Dr Quek, who works with Prof Paresh Vyas (MRC Molecular Haematology Unit), will study the ‘Epigenomic Mechanisms of Action of Novel Mutant Isocitrate Dehydrogenase Inhibitors in Acute Myeloid Leukaemia’. Acute Myeloid Leukaemia is an aggressive adult leukaemia, fatal in most patients. It is characterised by a differentiation block on stem cells, leading to an accumulation of immature cells. In this project, Dr Quek will study the impact of a drug called Enasidenib on this process. Enasidenib inhibits the enzyme Isocitrate dehydrogenase 2 (IDH2), which is mutated in 20% of AML patients. While we know that Enasidenib can trigger cell differentiation, we are yet to fully understand how this takes place. Dr Quek will investigate the impact of Enasidenib on gene regulation, hopefully revealing new targets for drug-discovery in AML and other IDH-mutant cancers.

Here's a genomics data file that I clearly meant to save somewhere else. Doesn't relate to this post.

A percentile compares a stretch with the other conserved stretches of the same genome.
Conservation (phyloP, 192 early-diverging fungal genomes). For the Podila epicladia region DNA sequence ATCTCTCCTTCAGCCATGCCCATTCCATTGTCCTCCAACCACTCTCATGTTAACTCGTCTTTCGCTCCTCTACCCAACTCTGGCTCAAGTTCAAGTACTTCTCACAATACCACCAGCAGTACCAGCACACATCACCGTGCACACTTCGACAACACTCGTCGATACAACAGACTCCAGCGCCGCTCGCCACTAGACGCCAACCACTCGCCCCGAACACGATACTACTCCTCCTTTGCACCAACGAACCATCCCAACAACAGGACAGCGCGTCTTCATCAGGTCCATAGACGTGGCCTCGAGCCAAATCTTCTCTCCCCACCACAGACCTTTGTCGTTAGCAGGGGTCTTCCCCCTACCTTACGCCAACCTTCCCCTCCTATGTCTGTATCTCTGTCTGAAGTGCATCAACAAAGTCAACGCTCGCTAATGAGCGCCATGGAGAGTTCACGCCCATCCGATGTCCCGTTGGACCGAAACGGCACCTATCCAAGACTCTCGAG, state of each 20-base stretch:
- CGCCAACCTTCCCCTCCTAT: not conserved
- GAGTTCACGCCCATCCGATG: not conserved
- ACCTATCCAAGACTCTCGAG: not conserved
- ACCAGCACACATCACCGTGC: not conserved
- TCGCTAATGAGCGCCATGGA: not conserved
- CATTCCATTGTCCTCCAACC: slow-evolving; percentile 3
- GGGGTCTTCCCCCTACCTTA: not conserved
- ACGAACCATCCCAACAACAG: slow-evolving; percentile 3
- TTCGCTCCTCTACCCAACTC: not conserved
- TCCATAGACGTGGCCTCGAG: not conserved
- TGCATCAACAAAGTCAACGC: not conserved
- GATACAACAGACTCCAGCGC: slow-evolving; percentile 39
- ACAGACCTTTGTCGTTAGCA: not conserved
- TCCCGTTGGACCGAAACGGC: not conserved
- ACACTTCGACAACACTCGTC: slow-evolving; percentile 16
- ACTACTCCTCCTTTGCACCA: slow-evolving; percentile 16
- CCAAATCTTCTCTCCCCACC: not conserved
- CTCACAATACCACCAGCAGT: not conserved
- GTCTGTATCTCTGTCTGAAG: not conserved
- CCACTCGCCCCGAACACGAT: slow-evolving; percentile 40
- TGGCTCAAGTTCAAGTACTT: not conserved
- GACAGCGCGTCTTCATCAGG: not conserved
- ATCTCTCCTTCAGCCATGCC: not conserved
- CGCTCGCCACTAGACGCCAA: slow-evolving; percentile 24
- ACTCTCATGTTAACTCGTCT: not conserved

Dr Davies, who works with Prof Doug Higgs (MRC Molecular Haematology Unit), will work on the 'Development of highly sensitive methods for defining off target mutations to enable safe gene editing of haematopoietic cells for transplantation’. Genome editing holds huge promise for modern medicine, particularly for blood diseases. However, the risk of unintended DNA mutations that could lead to malignancy acts as a major barrier to the clinical utility of the technique. Dr Davies will develop a technique to define 'off-target' effects and then go on to investigate the site and burden of this collateral damage, with the view of optimising genome editing for thalassemia and sickle cell disease (hereditary blood disease).